The first image: Русский: Нелли Жиганшина и Александр Гажи (Германия) на чемпионате мира по фигурному катанию 2012. The second photo is called Kissing the War Goodbye, a Times Square, New York photo taken on VJ Day (August 15, 1945), the end of World War II. Both are sourced from Wikimedia Commons.

Signs of Insecurity: Behavior That Reveals a Lack of Confidence

Here is a post many people have found useful. This version has been updated since its publication in 2010:

Dr. Gerald Stein

https://drgeraldstein.files.wordpress.com/2010/07/insecurity.jpg?w=225

Insecure people often reveal their self-doubt without being aware of it. Indeed, a wise observer can “read” another individual. For example, members of the Chicago Symphony Orchestra have told me they can tell whether a new conductor is competent and talented within 10 minutes of the beginning of their first rehearsal with him.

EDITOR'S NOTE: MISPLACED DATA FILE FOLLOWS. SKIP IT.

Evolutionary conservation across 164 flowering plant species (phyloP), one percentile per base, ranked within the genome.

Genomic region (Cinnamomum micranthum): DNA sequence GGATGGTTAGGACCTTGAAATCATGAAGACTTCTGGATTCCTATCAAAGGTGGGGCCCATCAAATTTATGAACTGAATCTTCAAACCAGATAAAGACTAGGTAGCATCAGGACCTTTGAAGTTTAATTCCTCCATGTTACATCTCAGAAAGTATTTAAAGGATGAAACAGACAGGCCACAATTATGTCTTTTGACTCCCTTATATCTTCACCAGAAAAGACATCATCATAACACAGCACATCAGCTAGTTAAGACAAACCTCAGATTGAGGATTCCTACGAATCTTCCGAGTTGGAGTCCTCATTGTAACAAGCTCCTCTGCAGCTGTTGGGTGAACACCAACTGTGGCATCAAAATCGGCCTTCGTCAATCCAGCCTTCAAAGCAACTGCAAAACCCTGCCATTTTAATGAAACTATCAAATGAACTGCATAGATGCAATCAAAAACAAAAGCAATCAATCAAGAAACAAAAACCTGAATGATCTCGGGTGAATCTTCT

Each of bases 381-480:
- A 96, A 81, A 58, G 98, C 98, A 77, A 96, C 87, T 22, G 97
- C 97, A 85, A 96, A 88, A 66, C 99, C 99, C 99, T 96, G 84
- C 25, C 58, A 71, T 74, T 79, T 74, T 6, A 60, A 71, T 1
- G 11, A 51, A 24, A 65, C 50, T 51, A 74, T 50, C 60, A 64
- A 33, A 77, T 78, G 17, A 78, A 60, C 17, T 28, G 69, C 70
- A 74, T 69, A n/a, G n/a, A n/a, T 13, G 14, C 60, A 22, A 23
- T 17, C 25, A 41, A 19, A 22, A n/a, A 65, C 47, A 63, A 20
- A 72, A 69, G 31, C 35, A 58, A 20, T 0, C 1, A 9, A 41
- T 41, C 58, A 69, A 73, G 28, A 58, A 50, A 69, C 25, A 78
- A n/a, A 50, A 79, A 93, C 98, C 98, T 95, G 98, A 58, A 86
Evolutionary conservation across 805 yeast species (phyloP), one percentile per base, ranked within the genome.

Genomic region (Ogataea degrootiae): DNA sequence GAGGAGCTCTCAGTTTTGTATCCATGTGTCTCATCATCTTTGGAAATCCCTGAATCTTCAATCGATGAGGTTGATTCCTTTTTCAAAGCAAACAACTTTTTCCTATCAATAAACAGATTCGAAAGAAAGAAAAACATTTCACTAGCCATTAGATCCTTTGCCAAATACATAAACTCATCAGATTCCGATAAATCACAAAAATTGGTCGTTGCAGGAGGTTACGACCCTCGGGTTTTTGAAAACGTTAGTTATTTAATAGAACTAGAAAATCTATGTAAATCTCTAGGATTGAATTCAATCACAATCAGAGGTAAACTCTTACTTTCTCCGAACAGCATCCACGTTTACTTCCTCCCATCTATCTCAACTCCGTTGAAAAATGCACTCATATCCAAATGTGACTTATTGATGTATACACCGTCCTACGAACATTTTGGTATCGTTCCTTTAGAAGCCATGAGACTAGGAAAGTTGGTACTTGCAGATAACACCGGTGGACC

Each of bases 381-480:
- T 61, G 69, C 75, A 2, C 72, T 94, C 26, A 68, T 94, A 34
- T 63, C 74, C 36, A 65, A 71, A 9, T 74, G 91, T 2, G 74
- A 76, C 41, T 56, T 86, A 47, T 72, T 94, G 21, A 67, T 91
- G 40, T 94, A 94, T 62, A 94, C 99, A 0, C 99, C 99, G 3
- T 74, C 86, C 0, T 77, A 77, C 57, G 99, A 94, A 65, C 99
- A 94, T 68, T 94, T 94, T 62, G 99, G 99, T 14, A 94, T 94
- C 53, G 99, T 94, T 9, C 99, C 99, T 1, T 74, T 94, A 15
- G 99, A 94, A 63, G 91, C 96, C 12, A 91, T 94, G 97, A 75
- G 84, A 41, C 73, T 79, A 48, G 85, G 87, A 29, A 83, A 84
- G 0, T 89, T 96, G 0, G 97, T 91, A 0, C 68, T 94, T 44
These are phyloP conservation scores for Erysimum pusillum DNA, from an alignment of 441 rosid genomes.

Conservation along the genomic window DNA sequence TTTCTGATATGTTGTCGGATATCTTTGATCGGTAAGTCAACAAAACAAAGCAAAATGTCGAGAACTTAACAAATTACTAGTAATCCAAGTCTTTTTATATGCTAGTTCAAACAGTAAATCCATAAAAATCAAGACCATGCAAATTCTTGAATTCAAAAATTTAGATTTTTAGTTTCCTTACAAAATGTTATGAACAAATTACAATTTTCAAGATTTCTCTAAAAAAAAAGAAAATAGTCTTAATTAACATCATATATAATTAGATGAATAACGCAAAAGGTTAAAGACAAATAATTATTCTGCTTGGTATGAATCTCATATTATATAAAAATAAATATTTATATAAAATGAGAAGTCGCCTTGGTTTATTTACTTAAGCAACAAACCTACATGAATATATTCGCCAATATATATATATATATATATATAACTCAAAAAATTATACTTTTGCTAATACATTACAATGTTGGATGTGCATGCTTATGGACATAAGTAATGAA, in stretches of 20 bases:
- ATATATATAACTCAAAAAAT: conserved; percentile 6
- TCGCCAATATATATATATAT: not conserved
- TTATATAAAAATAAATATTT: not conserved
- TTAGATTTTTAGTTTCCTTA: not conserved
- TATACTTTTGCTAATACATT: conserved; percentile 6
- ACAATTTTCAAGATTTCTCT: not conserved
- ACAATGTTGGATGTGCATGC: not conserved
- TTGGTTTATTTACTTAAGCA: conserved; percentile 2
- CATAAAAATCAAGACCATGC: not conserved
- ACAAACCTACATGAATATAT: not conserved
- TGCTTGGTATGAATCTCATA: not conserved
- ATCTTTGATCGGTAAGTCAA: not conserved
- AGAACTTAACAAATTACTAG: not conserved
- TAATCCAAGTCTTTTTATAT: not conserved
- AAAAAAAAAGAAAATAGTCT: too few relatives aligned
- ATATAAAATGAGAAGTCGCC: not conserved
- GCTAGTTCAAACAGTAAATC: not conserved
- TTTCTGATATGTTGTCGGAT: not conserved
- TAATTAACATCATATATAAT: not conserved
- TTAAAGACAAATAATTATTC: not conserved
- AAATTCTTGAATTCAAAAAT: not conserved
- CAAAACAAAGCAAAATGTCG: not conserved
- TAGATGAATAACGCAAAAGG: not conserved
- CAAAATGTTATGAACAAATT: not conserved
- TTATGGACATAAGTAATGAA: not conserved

What follows is a short list of behaviors that suggest insecurity:

  • 1. Are you able to give a compliment? Even more important, can you graciously accept one? The latter behavior tends to be difficult for someone who is unsure of himself. He might blush or become flustered. Alternatively, he is prone to dismiss the validity of the praise, instead telling you why it isn’t true. What should one do if complimented? Smile and say “Thank you.” Nothing more.
  • 2. An inability to maintain eye contact is hard for many individuals who lack confidence. They will turn away…

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Fooling Yourself Into Failing Yourself: The Trap of Anxiety and Avoidance

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“But I just don’t like to do that.”

That is what she told me — the young woman who said she didn’t want to go to a restaurant alone. “Why should I do that? I’d much rather eat with someone and be able to talk at dinner. Eating alone wouldn’t be any fun.”